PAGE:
“The point is that this is an election not a coronation,” Schweitzer said. “It’s been a long time since we have had coronations in his country….”
That was former Democratic Gov. Brian Schweitzer (D-MT) referring to Hillary Clinton in Iowa, according to CNN. But, Schweitzer just as easily could have been referring to what appears may take place in Montana if Gov. Steve Bullock (D-MT) appoints Democratic US Senate candidate to the seat potentially being vacated early by Max Baucus.
But could a Walsh appointment backfire on Democrats if seen as simply a “Hail Mary” move to help a candidate who can’t get his campaign off the ground?
MSU Political Science Professor David Parker crunched the numbers for KBZK-TV:
“I mean there’s some talk on Twitter and social media that this is going to be a boon for the Democrats but look at the data. 43 percent of appointed senators since 1956 have won re-election. That’s a far cry from 85 percent received by most incumbent senators,” Parker said.
Public Service Commissioner Travis Kavulla (R-Great Falls) added this for The Seattle Post Intelligencer:
There are still a few complications that could arise, however. Travis Kavulla, a Republican who is a member of the Montana Public Service Commission, thinks it will be a “double-edged sword” for Walsh if he is appointed. On one hand, he’ll have the higher profile and the machinery of a Senate office and staff, in addition to his campaign operation.
On the other, the move would “trap him in D.C.,” Kavulla said. And once he gets to the Senate, it will be important to watch how he navigates thorny issues that arise from being a Democratic senator in a red state. One example of this is when Baucus was one of four Democrats to vote against a bill expanding background checks on gun purchases earlier this year.
MSU’s David Parker and The University of Montana’s Robert Saldin teamed up on this column for The Washington Post: What Max Baucus’s departure means for the Montana Senate race
Finally, regardless of whether Walsh is appointed or not, Daines enters the campaign with formidable advantages that are unlikely to evaporate. For starters, he’s a sitting congressman. And while that might not mean much in California or New York, Montana only has one congressional district, meaning Rep. Daines’s constituency is exactly the same as a potential Senator Daines’s constituency. In addition to his name recognition, he is popular, having adroitly cultivated credibility with both the Tea Party and moderates alike. He also has the backing of the national Republican establishment, which will translate into a sizable campaign fund.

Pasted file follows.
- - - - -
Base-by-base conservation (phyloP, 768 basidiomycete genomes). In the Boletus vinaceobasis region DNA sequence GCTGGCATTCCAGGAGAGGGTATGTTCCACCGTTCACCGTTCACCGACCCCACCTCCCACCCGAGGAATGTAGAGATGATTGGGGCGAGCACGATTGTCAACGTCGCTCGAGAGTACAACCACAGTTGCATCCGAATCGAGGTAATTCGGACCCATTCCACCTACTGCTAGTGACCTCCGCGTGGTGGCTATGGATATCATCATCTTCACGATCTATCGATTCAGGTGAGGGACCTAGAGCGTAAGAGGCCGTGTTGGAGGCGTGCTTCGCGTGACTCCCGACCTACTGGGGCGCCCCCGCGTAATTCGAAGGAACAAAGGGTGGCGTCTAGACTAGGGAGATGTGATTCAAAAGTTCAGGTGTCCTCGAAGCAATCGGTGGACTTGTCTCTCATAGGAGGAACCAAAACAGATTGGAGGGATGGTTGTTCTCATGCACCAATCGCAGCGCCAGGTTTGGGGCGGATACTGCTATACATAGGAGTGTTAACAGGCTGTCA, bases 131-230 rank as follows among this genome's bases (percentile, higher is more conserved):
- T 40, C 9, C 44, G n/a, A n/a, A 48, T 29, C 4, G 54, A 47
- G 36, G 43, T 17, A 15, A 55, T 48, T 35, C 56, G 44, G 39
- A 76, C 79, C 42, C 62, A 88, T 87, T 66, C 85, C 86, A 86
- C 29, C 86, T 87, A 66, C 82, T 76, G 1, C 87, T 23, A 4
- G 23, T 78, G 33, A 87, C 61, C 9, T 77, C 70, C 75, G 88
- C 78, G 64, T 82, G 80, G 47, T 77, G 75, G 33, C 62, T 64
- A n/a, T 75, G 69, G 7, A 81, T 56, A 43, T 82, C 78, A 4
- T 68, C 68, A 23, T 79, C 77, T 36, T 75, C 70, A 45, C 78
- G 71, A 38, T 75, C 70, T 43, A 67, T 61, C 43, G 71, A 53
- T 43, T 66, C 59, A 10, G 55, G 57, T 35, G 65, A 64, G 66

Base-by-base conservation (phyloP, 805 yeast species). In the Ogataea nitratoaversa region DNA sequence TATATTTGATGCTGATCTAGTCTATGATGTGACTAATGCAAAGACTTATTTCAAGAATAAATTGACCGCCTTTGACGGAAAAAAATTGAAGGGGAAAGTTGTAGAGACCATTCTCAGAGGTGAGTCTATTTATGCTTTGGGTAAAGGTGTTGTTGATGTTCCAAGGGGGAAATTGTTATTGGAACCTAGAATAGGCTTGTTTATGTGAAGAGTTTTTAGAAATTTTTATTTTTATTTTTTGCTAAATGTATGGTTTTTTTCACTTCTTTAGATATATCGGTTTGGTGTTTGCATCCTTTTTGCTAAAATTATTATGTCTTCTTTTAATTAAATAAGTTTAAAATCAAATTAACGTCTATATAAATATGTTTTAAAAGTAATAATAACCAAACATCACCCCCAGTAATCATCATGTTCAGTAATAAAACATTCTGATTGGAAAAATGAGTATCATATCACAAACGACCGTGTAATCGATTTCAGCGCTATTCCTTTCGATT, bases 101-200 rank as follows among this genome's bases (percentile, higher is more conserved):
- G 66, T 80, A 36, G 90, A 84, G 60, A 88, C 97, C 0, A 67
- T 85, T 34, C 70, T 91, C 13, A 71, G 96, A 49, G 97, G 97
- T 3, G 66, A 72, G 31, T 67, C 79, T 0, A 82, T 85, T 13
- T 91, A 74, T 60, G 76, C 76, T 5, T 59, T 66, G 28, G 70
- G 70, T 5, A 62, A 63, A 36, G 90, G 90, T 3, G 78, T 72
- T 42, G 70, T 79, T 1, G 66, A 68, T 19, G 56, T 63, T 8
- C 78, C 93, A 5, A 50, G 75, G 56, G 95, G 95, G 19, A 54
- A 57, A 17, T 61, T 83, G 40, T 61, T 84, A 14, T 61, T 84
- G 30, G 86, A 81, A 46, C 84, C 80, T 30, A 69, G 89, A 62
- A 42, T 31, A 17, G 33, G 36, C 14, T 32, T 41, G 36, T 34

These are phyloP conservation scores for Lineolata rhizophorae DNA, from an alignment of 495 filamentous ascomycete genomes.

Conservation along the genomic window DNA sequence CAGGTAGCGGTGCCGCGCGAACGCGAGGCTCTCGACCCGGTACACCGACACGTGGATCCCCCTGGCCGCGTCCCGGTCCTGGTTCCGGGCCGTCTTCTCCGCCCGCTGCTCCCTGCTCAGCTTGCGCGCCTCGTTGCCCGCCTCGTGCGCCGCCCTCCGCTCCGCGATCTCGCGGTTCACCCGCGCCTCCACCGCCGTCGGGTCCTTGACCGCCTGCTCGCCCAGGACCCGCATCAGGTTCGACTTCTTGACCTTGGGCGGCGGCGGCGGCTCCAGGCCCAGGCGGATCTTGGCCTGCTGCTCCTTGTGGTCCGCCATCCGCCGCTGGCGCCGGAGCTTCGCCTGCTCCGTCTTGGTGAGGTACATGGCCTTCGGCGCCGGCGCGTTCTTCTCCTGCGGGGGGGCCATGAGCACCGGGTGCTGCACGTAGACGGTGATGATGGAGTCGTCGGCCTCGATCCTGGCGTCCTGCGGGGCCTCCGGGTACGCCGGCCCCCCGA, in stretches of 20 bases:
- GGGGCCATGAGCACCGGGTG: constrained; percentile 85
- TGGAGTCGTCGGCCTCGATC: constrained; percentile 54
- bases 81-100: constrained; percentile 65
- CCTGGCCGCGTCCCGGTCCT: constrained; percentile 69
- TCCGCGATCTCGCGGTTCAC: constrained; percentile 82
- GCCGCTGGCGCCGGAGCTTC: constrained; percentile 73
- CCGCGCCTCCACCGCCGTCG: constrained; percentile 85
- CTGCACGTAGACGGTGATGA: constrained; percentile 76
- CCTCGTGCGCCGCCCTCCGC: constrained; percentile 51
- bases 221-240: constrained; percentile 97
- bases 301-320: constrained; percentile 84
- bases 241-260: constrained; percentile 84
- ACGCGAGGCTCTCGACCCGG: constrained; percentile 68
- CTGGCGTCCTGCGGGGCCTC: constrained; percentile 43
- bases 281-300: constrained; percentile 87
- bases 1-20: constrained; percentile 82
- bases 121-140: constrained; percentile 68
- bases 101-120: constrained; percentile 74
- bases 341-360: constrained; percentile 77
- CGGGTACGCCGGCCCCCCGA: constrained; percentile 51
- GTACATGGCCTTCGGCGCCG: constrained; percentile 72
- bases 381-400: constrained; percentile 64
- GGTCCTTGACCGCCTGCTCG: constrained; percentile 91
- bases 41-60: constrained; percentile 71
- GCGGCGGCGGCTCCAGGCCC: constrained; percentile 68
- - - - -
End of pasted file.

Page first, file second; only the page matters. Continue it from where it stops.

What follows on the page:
Finally, Chuck Johnson with Lee Newspapers looks at the last time this move was attempted by a Montana Governor. It was 1978, as the Democratic Governor tried to appoint his preferred candidate over, guess who, Max Baucus.
Hatfield had never run for a partisan race before and tried to mount a campaign for the June primary election while he was learning how to be a senator.
He also took a highly controversial vote when he cast the final Senate vote necessary to ratify the Panama Canal treaties negotiated by the Carter administration. Critics dubbed him “Panama Paul,” while supporters of the treaties praised his courage.
Read more: http://billingsgazette.com/news/state-and-regional/montana/looking-back-montana-governors-appointed-senators-in/article_c909121d-1489-540f-8046-95ae021e87db.html#ixzz2nvsJUq7T
Meanwhile, out of left field- could Obama campaign manager Jim Messina be the replacement Senator appointed by Gov. Bullock? (apparently he’s been getting a lot of calls, per The Washington Post)
Jim Messina for #MTSEN? Who thinks these things up? http://t.co/jz71mf5d8b pic.twitter.com/cyQRghdBuc
— David Freddoso (@freddoso) December 19, 2013